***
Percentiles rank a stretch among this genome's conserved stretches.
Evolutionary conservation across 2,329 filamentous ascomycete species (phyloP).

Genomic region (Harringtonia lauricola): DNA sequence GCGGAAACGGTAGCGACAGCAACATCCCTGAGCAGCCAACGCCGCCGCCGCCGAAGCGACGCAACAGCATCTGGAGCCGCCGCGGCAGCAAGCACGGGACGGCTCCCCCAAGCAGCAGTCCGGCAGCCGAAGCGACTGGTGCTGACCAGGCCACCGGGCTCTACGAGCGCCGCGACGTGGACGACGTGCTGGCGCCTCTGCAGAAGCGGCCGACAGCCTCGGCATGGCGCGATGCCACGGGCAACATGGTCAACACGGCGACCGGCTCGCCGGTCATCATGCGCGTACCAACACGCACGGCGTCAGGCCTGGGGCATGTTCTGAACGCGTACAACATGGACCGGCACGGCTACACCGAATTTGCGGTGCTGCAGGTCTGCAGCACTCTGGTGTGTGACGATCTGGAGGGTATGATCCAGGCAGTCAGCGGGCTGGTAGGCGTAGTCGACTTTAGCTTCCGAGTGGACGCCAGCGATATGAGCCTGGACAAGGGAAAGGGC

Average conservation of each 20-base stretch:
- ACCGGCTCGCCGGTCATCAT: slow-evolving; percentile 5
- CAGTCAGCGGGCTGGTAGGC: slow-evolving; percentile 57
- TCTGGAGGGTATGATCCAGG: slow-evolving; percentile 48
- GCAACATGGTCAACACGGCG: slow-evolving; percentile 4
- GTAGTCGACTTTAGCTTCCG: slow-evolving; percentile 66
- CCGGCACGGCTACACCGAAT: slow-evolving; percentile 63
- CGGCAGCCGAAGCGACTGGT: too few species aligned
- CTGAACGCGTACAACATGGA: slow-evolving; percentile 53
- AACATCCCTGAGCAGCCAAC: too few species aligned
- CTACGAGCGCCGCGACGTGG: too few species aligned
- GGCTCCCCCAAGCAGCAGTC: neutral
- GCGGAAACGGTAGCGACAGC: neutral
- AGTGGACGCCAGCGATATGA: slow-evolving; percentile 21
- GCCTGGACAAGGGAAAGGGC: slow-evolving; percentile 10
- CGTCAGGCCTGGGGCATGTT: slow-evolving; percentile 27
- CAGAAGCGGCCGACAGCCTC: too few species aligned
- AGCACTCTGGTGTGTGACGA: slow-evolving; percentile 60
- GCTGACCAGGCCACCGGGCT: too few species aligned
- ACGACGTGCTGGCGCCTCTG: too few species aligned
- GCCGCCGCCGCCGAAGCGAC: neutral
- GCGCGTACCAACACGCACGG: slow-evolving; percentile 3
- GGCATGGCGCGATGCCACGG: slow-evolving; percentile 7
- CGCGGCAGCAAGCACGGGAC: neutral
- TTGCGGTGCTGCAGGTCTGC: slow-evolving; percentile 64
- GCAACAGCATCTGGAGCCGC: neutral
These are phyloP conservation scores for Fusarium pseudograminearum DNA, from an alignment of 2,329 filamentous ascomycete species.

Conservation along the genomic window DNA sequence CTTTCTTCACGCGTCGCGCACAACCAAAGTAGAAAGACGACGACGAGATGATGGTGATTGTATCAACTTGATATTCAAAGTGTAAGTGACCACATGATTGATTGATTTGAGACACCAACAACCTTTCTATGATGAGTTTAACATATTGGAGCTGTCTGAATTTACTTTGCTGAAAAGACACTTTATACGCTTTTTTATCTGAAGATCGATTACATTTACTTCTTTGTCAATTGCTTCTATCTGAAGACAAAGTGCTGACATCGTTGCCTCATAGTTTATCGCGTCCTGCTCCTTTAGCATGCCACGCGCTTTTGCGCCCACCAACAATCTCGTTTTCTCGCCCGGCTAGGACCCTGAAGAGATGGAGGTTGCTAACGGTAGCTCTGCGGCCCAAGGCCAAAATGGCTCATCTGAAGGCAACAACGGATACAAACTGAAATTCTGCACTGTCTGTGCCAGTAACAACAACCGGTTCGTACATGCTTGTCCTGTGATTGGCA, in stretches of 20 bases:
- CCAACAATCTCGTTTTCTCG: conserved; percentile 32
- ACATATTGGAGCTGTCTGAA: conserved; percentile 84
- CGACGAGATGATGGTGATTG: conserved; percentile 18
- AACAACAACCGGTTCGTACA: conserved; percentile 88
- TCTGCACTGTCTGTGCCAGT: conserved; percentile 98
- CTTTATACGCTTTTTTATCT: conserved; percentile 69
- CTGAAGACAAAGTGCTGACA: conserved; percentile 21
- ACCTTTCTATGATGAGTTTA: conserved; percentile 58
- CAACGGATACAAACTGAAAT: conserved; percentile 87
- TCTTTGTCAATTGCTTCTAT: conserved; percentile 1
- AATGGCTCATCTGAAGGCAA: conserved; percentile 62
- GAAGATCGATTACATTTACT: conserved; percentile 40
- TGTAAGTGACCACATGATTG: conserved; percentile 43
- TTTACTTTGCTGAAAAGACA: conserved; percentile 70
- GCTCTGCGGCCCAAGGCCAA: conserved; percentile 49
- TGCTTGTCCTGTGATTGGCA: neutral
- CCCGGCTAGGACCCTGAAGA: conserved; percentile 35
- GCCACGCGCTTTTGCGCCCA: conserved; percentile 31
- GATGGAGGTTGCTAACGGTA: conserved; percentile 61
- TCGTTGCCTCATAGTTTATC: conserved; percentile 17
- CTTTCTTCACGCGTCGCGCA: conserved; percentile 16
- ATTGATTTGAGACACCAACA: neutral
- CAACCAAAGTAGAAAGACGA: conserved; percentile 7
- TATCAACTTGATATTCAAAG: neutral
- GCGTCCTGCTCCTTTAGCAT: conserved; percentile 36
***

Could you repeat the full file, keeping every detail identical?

Percentiles rank a stretch among this genome's conserved stretches.
Evolutionary conservation across 2,329 filamentous ascomycete species (phyloP).

Genomic region (Harringtonia lauricola): DNA sequence GCGGAAACGGTAGCGACAGCAACATCCCTGAGCAGCCAACGCCGCCGCCGCCGAAGCGACGCAACAGCATCTGGAGCCGCCGCGGCAGCAAGCACGGGACGGCTCCCCCAAGCAGCAGTCCGGCAGCCGAAGCGACTGGTGCTGACCAGGCCACCGGGCTCTACGAGCGCCGCGACGTGGACGACGTGCTGGCGCCTCTGCAGAAGCGGCCGACAGCCTCGGCATGGCGCGATGCCACGGGCAACATGGTCAACACGGCGACCGGCTCGCCGGTCATCATGCGCGTACCAACACGCACGGCGTCAGGCCTGGGGCATGTTCTGAACGCGTACAACATGGACCGGCACGGCTACACCGAATTTGCGGTGCTGCAGGTCTGCAGCACTCTGGTGTGTGACGATCTGGAGGGTATGATCCAGGCAGTCAGCGGGCTGGTAGGCGTAGTCGACTTTAGCTTCCGAGTGGACGCCAGCGATATGAGCCTGGACAAGGGAAAGGGC

Average conservation of each 20-base stretch:
- ACCGGCTCGCCGGTCATCAT: slow-evolving; percentile 5
- CAGTCAGCGGGCTGGTAGGC: slow-evolving; percentile 57
- TCTGGAGGGTATGATCCAGG: slow-evolving; percentile 48
- GCAACATGGTCAACACGGCG: slow-evolving; percentile 4
- GTAGTCGACTTTAGCTTCCG: slow-evolving; percentile 66
- CCGGCACGGCTACACCGAAT: slow-evolving; percentile 63
- CGGCAGCCGAAGCGACTGGT: too few species aligned
- CTGAACGCGTACAACATGGA: slow-evolving; percentile 53
- AACATCCCTGAGCAGCCAAC: too few species aligned
- CTACGAGCGCCGCGACGTGG: too few species aligned
- GGCTCCCCCAAGCAGCAGTC: neutral
- GCGGAAACGGTAGCGACAGC: neutral
- AGTGGACGCCAGCGATATGA: slow-evolving; percentile 21
- GCCTGGACAAGGGAAAGGGC: slow-evolving; percentile 10
- CGTCAGGCCTGGGGCATGTT: slow-evolving; percentile 27
- CAGAAGCGGCCGACAGCCTC: too few species aligned
- AGCACTCTGGTGTGTGACGA: slow-evolving; percentile 60
- GCTGACCAGGCCACCGGGCT: too few species aligned
- ACGACGTGCTGGCGCCTCTG: too few species aligned
- GCCGCCGCCGCCGAAGCGAC: neutral
- GCGCGTACCAACACGCACGG: slow-evolving; percentile 3
- GGCATGGCGCGATGCCACGG: slow-evolving; percentile 7
- CGCGGCAGCAAGCACGGGAC: neutral
- TTGCGGTGCTGCAGGTCTGC: slow-evolving; percentile 64
- GCAACAGCATCTGGAGCCGC: neutral
These are phyloP conservation scores for Fusarium pseudograminearum DNA, from an alignment of 2,329 filamentous ascomycete species.

Conservation along the genomic window DNA sequence CTTTCTTCACGCGTCGCGCACAACCAAAGTAGAAAGACGACGACGAGATGATGGTGATTGTATCAACTTGATATTCAAAGTGTAAGTGACCACATGATTGATTGATTTGAGACACCAACAACCTTTCTATGATGAGTTTAACATATTGGAGCTGTCTGAATTTACTTTGCTGAAAAGACACTTTATACGCTTTTTTATCTGAAGATCGATTACATTTACTTCTTTGTCAATTGCTTCTATCTGAAGACAAAGTGCTGACATCGTTGCCTCATAGTTTATCGCGTCCTGCTCCTTTAGCATGCCACGCGCTTTTGCGCCCACCAACAATCTCGTTTTCTCGCCCGGCTAGGACCCTGAAGAGATGGAGGTTGCTAACGGTAGCTCTGCGGCCCAAGGCCAAAATGGCTCATCTGAAGGCAACAACGGATACAAACTGAAATTCTGCACTGTCTGTGCCAGTAACAACAACCGGTTCGTACATGCTTGTCCTGTGATTGGCA, in stretches of 20 bases:
- CCAACAATCTCGTTTTCTCG: conserved; percentile 32
- ACATATTGGAGCTGTCTGAA: conserved; percentile 84
- CGACGAGATGATGGTGATTG: conserved; percentile 18
- AACAACAACCGGTTCGTACA: conserved; percentile 88
- TCTGCACTGTCTGTGCCAGT: conserved; percentile 98
- CTTTATACGCTTTTTTATCT: conserved; percentile 69
- CTGAAGACAAAGTGCTGACA: conserved; percentile 21
- ACCTTTCTATGATGAGTTTA: conserved; percentile 58
- CAACGGATACAAACTGAAAT: conserved; percentile 87
- TCTTTGTCAATTGCTTCTAT: conserved; percentile 1
- AATGGCTCATCTGAAGGCAA: conserved; percentile 62
- GAAGATCGATTACATTTACT: conserved; percentile 40
- TGTAAGTGACCACATGATTG: conserved; percentile 43
- TTTACTTTGCTGAAAAGACA: conserved; percentile 70
- GCTCTGCGGCCCAAGGCCAA: conserved; percentile 49
- TGCTTGTCCTGTGATTGGCA: neutral
- CCCGGCTAGGACCCTGAAGA: conserved; percentile 35
- GCCACGCGCTTTTGCGCCCA: conserved; percentile 31
- GATGGAGGTTGCTAACGGTA: conserved; percentile 61
- TCGTTGCCTCATAGTTTATC: conserved; percentile 17
- CTTTCTTCACGCGTCGCGCA: conserved; percentile 16
- ATTGATTTGAGACACCAACA: neutral
- CAACCAAAGTAGAAAGACGA: conserved; percentile 7
- TATCAACTTGATATTCAAAG: neutral
- GCGTCCTGCTCCTTTAGCAT: conserved; percentile 36